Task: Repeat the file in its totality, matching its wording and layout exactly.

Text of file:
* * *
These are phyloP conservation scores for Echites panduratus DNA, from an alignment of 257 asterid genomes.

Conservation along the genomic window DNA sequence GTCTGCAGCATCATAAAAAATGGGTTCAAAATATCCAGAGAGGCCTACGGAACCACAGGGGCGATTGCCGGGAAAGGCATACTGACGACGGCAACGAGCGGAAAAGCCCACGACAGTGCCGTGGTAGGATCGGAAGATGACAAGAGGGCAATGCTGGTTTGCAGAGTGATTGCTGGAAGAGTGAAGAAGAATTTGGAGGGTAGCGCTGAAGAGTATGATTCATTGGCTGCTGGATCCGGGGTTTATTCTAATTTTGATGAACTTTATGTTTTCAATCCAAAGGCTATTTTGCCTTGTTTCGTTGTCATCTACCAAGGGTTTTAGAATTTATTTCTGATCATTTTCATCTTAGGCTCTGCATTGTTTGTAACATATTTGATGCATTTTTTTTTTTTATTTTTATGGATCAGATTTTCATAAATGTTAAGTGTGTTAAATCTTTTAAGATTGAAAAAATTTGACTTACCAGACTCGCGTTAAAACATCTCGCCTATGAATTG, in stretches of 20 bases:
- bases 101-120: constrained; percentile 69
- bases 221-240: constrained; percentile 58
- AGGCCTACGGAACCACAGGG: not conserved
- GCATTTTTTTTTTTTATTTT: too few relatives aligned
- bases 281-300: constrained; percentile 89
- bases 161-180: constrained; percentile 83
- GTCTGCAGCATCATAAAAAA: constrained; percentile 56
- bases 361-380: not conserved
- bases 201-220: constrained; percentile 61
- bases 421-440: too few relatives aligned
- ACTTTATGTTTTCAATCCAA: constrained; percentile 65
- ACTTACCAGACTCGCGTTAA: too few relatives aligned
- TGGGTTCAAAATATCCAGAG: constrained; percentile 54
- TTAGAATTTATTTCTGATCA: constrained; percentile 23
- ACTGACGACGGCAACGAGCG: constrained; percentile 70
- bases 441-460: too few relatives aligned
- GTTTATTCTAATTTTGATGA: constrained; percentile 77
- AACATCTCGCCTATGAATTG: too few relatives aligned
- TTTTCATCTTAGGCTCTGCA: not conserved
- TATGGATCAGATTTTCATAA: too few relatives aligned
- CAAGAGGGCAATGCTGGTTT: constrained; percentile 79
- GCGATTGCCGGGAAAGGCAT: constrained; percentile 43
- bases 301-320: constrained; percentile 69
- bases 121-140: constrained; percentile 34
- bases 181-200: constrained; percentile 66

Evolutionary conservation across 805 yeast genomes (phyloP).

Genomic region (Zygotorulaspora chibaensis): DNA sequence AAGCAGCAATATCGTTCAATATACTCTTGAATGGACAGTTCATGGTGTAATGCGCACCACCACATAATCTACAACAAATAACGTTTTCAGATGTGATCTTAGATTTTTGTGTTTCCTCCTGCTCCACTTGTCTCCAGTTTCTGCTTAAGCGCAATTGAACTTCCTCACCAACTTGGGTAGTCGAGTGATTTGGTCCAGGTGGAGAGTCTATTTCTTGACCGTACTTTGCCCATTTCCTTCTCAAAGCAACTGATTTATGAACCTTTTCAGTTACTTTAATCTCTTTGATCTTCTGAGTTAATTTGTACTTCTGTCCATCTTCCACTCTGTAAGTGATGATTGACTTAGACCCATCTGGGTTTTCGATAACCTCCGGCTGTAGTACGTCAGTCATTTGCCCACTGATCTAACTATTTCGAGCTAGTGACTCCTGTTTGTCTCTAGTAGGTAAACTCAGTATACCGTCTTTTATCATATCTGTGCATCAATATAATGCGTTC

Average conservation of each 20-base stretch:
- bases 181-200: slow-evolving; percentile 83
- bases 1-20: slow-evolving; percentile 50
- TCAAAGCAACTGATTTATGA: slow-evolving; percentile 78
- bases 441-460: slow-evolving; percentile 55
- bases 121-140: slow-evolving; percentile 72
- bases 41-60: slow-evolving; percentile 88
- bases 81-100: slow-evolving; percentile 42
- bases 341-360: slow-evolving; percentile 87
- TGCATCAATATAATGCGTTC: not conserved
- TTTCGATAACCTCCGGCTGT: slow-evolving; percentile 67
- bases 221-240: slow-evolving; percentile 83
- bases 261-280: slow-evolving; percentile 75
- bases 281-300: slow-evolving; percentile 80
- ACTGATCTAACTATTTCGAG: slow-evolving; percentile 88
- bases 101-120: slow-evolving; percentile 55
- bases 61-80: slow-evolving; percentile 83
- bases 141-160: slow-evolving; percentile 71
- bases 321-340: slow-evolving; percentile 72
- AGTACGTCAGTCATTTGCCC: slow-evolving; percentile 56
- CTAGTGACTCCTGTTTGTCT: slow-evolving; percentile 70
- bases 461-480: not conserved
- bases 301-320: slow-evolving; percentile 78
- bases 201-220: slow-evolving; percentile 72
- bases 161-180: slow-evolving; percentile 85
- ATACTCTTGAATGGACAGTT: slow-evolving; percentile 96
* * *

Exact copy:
These are phyloP conservation scores for Echites panduratus DNA, from an alignment of 257 asterid genomes.

Conservation along the genomic window DNA sequence GTCTGCAGCATCATAAAAAATGGGTTCAAAATATCCAGAGAGGCCTACGGAACCACAGGGGCGATTGCCGGGAAAGGCATACTGACGACGGCAACGAGCGGAAAAGCCCACGACAGTGCCGTGGTAGGATCGGAAGATGACAAGAGGGCAATGCTGGTTTGCAGAGTGATTGCTGGAAGAGTGAAGAAGAATTTGGAGGGTAGCGCTGAAGAGTATGATTCATTGGCTGCTGGATCCGGGGTTTATTCTAATTTTGATGAACTTTATGTTTTCAATCCAAAGGCTATTTTGCCTTGTTTCGTTGTCATCTACCAAGGGTTTTAGAATTTATTTCTGATCATTTTCATCTTAGGCTCTGCATTGTTTGTAACATATTTGATGCATTTTTTTTTTTTATTTTTATGGATCAGATTTTCATAAATGTTAAGTGTGTTAAATCTTTTAAGATTGAAAAAATTTGACTTACCAGACTCGCGTTAAAACATCTCGCCTATGAATTG, in stretches of 20 bases:
- bases 101-120: constrained; percentile 69
- bases 221-240: constrained; percentile 58
- AGGCCTACGGAACCACAGGG: not conserved
- GCATTTTTTTTTTTTATTTT: too few relatives aligned
- bases 281-300: constrained; percentile 89
- bases 161-180: constrained; percentile 83
- GTCTGCAGCATCATAAAAAA: constrained; percentile 56
- bases 361-380: not conserved
- bases 201-220: constrained; percentile 61
- bases 421-440: too few relatives aligned
- ACTTTATGTTTTCAATCCAA: constrained; percentile 65
- ACTTACCAGACTCGCGTTAA: too few relatives aligned
- TGGGTTCAAAATATCCAGAG: constrained; percentile 54
- TTAGAATTTATTTCTGATCA: constrained; percentile 23
- ACTGACGACGGCAACGAGCG: constrained; percentile 70
- bases 441-460: too few relatives aligned
- GTTTATTCTAATTTTGATGA: constrained; percentile 77
- AACATCTCGCCTATGAATTG: too few relatives aligned
- TTTTCATCTTAGGCTCTGCA: not conserved
- TATGGATCAGATTTTCATAA: too few relatives aligned
- CAAGAGGGCAATGCTGGTTT: constrained; percentile 79
- GCGATTGCCGGGAAAGGCAT: constrained; percentile 43
- bases 301-320: constrained; percentile 69
- bases 121-140: constrained; percentile 34
- bases 181-200: constrained; percentile 66

Evolutionary conservation across 805 yeast genomes (phyloP).

Genomic region (Zygotorulaspora chibaensis): DNA sequence AAGCAGCAATATCGTTCAATATACTCTTGAATGGACAGTTCATGGTGTAATGCGCACCACCACATAATCTACAACAAATAACGTTTTCAGATGTGATCTTAGATTTTTGTGTTTCCTCCTGCTCCACTTGTCTCCAGTTTCTGCTTAAGCGCAATTGAACTTCCTCACCAACTTGGGTAGTCGAGTGATTTGGTCCAGGTGGAGAGTCTATTTCTTGACCGTACTTTGCCCATTTCCTTCTCAAAGCAACTGATTTATGAACCTTTTCAGTTACTTTAATCTCTTTGATCTTCTGAGTTAATTTGTACTTCTGTCCATCTTCCACTCTGTAAGTGATGATTGACTTAGACCCATCTGGGTTTTCGATAACCTCCGGCTGTAGTACGTCAGTCATTTGCCCACTGATCTAACTATTTCGAGCTAGTGACTCCTGTTTGTCTCTAGTAGGTAAACTCAGTATACCGTCTTTTATCATATCTGTGCATCAATATAATGCGTTC

Average conservation of each 20-base stretch:
- bases 181-200: slow-evolving; percentile 83
- bases 1-20: slow-evolving; percentile 50
- TCAAAGCAACTGATTTATGA: slow-evolving; percentile 78
- bases 441-460: slow-evolving; percentile 55
- bases 121-140: slow-evolving; percentile 72
- bases 41-60: slow-evolving; percentile 88
- bases 81-100: slow-evolving; percentile 42
- bases 341-360: slow-evolving; percentile 87
- TGCATCAATATAATGCGTTC: not conserved
- TTTCGATAACCTCCGGCTGT: slow-evolving; percentile 67
- bases 221-240: slow-evolving; percentile 83
- bases 261-280: slow-evolving; percentile 75
- bases 281-300: slow-evolving; percentile 80
- ACTGATCTAACTATTTCGAG: slow-evolving; percentile 88
- bases 101-120: slow-evolving; percentile 55
- bases 61-80: slow-evolving; percentile 83
- bases 141-160: slow-evolving; percentile 71
- bases 321-340: slow-evolving; percentile 72
- AGTACGTCAGTCATTTGCCC: slow-evolving; percentile 56
- CTAGTGACTCCTGTTTGTCT: slow-evolving; percentile 70
- bases 461-480: not conserved
- bases 301-320: slow-evolving; percentile 78
- bases 201-220: slow-evolving; percentile 72
- bases 161-180: slow-evolving; percentile 85
- ATACTCTTGAATGGACAGTT: slow-evolving; percentile 96